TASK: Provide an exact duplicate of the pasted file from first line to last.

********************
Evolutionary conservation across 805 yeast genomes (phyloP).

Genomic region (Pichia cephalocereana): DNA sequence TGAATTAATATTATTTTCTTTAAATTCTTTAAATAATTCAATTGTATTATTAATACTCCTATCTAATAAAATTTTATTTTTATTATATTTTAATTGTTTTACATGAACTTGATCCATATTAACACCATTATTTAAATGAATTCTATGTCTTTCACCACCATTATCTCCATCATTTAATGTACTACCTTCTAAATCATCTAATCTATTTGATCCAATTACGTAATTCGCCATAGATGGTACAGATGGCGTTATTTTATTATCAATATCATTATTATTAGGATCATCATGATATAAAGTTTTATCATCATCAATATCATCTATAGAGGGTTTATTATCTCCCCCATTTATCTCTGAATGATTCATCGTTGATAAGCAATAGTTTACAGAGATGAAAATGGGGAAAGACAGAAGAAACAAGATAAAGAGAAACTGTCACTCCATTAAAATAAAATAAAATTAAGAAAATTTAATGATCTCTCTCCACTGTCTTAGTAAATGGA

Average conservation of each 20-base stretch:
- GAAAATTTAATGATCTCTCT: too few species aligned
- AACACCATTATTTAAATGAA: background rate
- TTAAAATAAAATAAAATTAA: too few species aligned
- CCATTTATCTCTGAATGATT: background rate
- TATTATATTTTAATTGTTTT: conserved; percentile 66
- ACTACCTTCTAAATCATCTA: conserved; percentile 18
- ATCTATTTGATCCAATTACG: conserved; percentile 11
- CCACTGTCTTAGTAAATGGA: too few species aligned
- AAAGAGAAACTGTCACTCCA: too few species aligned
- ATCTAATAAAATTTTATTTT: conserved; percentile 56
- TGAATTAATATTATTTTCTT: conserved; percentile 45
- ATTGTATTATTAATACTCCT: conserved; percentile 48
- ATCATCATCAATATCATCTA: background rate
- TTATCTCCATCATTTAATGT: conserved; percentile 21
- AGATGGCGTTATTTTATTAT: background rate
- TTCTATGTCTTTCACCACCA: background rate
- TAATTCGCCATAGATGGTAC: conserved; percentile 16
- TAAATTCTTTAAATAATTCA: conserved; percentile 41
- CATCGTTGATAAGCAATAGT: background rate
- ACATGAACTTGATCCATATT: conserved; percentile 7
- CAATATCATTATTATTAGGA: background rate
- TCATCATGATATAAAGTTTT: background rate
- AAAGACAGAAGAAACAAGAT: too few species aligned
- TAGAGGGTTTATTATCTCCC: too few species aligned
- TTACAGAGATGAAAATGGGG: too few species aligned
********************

Evolutionary conservation across 805 yeast genomes (phyloP).

Genomic region (Pichia cephalocereana): DNA sequence TGAATTAATATTATTTTCTTTAAATTCTTTAAATAATTCAATTGTATTATTAATACTCCTATCTAATAAAATTTTATTTTTATTATATTTTAATTGTTTTACATGAACTTGATCCATATTAACACCATTATTTAAATGAATTCTATGTCTTTCACCACCATTATCTCCATCATTTAATGTACTACCTTCTAAATCATCTAATCTATTTGATCCAATTACGTAATTCGCCATAGATGGTACAGATGGCGTTATTTTATTATCAATATCATTATTATTAGGATCATCATGATATAAAGTTTTATCATCATCAATATCATCTATAGAGGGTTTATTATCTCCCCCATTTATCTCTGAATGATTCATCGTTGATAAGCAATAGTTTACAGAGATGAAAATGGGGAAAGACAGAAGAAACAAGATAAAGAGAAACTGTCACTCCATTAAAATAAAATAAAATTAAGAAAATTTAATGATCTCTCTCCACTGTCTTAGTAAATGGA

Average conservation of each 20-base stretch:
- GAAAATTTAATGATCTCTCT: too few species aligned
- AACACCATTATTTAAATGAA: background rate
- TTAAAATAAAATAAAATTAA: too few species aligned
- CCATTTATCTCTGAATGATT: background rate
- TATTATATTTTAATTGTTTT: conserved; percentile 66
- ACTACCTTCTAAATCATCTA: conserved; percentile 18
- ATCTATTTGATCCAATTACG: conserved; percentile 11
- CCACTGTCTTAGTAAATGGA: too few species aligned
- AAAGAGAAACTGTCACTCCA: too few species aligned
- ATCTAATAAAATTTTATTTT: conserved; percentile 56
- TGAATTAATATTATTTTCTT: conserved; percentile 45
- ATTGTATTATTAATACTCCT: conserved; percentile 48
- ATCATCATCAATATCATCTA: background rate
- TTATCTCCATCATTTAATGT: conserved; percentile 21
- AGATGGCGTTATTTTATTAT: background rate
- TTCTATGTCTTTCACCACCA: background rate
- TAATTCGCCATAGATGGTAC: conserved; percentile 16
- TAAATTCTTTAAATAATTCA: conserved; percentile 41
- CATCGTTGATAAGCAATAGT: background rate
- ACATGAACTTGATCCATATT: conserved; percentile 7
- CAATATCATTATTATTAGGA: background rate
- TCATCATGATATAAAGTTTT: background rate
- AAAGACAGAAGAAACAAGAT: too few species aligned
- TAGAGGGTTTATTATCTCCC: too few species aligned
- TTACAGAGATGAAAATGGGG: too few species aligned